The ripple effect of buying much more than one needs impacts individuals who are already afraid to go out in public spaces and small business that are struggling to stay open and continue to pay employees as patrons take the advice of state leaders and stay home and away from public places.

“I really hope everybody acknowledges what’s going on, and that everybody is really good to each other,” Kaleel said. “We’ll get through this. Financially, I took a huge hit. ... But time shall pass, and hopefully we went up forgetting about this.”

Sometimes the ripple effect was unintentionally funny and sometimes it led to random acts of kindness. Stacey and Greg Kratz were on the receiving end of a kindness after a frustrating week of trying to find toilet paper.

“It started last Saturday,” Stacey Kratz said. “We went on our normal Sam’s Club run, and it was just on our list. We got to Sam’s and there wasn’t any.”

She assumed people were worried and trying to prepare for the worst, but she thought the fear would ease at some point.

“We didn’t know the panic buying was going to keep going,” she said. By Thursday, her husband suggested she start looking again, which she did.

“There still wasn’t any toilet paper at Sam’s,” she said. “So instead of going on an actual nice date (Friday night), we decided we’d go on a quest for the bum wipe. I went to Winco, and that was horrifying. It was unbelievable.”

She said the scene was “apolcalyptic” with empty shelves, abandoned carts and long lines. She and her husband went to Macy’s, Walmart, Lowe’s, CVS, Walgreens before surrendering to failure.

“We decided to give up and go to Sandy Stop, a cute little independently owned convenience store that had dollar drinks,” she said. “We needed to get something pleasurable.”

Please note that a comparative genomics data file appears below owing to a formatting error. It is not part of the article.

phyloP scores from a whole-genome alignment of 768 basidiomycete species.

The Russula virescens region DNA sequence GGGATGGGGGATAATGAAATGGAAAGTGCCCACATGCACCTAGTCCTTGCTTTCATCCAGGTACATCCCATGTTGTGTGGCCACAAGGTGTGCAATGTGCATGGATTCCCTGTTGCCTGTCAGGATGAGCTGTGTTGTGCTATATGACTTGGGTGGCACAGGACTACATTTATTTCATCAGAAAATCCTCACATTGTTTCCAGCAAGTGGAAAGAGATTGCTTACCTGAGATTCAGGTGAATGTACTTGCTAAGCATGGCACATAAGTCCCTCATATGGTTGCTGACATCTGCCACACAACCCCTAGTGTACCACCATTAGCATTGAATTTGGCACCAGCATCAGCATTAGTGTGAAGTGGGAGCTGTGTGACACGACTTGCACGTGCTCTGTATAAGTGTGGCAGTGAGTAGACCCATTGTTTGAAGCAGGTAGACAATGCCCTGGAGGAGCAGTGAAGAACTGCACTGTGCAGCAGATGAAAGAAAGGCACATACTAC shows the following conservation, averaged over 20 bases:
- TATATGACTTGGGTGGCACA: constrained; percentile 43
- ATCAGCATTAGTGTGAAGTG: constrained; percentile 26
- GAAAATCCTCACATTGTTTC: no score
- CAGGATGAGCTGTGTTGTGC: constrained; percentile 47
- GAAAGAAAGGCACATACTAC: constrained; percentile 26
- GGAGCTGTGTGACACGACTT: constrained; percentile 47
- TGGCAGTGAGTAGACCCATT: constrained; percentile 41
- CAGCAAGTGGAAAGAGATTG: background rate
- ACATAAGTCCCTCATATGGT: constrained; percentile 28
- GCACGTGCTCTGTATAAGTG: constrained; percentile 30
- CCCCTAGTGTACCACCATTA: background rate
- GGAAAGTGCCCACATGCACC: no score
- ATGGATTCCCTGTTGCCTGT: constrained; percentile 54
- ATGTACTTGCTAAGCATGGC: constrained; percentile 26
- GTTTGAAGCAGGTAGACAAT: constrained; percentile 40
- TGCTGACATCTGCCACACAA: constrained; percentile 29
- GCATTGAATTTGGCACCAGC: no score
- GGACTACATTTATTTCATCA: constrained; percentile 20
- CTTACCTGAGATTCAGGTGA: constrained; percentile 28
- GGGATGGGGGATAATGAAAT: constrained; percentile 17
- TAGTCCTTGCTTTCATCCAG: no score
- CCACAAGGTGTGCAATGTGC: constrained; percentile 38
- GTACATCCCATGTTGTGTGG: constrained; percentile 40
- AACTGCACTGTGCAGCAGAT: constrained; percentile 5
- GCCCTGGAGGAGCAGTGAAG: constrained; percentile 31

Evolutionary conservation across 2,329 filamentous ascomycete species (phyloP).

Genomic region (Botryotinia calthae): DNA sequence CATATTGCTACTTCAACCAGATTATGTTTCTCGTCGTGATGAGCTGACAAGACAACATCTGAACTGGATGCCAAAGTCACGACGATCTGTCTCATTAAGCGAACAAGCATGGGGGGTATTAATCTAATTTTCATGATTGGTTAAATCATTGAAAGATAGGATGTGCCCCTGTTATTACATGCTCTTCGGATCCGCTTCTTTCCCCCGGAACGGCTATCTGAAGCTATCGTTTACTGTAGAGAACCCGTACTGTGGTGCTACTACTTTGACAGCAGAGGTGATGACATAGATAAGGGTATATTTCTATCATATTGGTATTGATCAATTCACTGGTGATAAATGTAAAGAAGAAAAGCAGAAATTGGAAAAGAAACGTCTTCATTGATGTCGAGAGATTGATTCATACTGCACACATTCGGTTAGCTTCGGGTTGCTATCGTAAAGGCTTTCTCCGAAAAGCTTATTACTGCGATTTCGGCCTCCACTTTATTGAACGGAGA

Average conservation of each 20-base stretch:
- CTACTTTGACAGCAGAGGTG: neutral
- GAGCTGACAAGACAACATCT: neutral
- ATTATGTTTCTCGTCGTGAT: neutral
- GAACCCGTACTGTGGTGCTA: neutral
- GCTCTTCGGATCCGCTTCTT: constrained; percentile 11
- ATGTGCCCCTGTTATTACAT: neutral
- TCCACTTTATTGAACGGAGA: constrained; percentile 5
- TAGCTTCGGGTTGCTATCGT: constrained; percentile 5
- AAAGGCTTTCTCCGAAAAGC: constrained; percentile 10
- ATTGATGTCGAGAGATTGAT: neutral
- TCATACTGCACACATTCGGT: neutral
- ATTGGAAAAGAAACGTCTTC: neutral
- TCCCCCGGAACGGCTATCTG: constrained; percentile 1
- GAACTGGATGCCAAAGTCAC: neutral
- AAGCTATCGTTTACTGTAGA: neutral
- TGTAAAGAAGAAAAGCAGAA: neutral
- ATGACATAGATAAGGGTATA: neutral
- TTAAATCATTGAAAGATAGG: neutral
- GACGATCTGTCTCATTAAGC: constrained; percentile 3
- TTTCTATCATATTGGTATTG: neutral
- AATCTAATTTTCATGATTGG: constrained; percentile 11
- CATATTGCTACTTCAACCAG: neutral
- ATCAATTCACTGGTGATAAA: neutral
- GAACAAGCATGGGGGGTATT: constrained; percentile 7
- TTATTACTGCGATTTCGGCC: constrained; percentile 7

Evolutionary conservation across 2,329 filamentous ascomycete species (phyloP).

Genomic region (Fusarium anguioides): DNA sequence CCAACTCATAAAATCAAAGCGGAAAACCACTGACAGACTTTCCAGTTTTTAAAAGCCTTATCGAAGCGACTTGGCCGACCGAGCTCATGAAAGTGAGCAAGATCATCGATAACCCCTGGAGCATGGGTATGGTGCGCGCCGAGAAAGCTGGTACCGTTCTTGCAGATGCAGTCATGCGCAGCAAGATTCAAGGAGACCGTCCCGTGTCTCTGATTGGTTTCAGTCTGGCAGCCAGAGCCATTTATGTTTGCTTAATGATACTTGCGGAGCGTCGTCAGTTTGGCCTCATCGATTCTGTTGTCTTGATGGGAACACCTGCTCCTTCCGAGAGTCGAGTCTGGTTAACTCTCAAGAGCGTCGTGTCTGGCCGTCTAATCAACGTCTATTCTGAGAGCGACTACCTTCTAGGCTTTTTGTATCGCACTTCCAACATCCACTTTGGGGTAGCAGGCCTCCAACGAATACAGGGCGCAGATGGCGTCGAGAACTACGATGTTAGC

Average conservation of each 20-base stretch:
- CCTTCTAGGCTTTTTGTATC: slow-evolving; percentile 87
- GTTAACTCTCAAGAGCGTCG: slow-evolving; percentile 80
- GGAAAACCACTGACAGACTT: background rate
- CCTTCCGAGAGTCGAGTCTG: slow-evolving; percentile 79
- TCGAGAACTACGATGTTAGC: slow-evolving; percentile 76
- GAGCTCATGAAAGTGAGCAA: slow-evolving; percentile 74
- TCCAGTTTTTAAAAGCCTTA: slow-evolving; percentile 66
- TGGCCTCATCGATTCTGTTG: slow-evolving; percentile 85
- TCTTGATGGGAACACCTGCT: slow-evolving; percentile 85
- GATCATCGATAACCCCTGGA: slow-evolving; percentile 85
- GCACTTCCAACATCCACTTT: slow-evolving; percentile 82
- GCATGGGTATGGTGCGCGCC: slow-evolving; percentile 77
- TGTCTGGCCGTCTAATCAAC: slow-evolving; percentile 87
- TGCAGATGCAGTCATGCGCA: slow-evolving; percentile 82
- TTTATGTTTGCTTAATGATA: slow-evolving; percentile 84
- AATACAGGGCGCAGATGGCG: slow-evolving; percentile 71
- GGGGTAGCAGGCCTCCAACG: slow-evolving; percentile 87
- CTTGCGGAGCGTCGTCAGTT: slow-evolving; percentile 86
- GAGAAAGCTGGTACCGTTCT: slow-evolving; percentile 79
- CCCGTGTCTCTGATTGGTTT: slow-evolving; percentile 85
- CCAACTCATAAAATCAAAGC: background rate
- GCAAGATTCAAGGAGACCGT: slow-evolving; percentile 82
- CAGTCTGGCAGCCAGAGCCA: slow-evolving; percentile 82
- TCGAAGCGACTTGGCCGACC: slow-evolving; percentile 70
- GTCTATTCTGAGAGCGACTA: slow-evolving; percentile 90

After buying their sodas, they noticed there on the shelves “the tiniest rolls of toilet paper.”

“There were six packages, and we just took three,” she said of trying to avoid the hoarding that had put them in a difficult situation.

Then Saturday morning, she woke to find a massive Sam’s Club box of toilet paper outside her back door.

“It was very heartwarming,” she said of a gift from a friend and former neighbor who’d followed her search on Facebook. “I probably got at least a dozen texts and private messages offering me toilet paper. It was people saying, ‘I don’t have a ton, but I could give you a couple of rolls.’”

Kaleel said that when he shopped on Thursday, “everyone was very silent, everyone kept to themselves, like they had a lot on their minds. And everybody was kind of panicked or rushed.”

Saturday he was able to find supplies he needed for the restaurant.

“We did have to go to a big box store for our paper goods for the restaurant,” he said. “And we had to get there extremely early because there were people there trying to hoard everything. Too many people are stocking up more than they need, and so some aren’t getting their fair share.”

He hopes that people will realize their actions have impacts that they can’t always see or predict.

“Everybody seems to be divided in this country,” he said. “This is the perfect time for everybody to come together and not be greedy. ... I’m not an epidemiologist. I’m just a sandwich guy who wants to make wraps and do good caterings.

“I think I can do my part, if I only take one box of sanitizer and not 10.”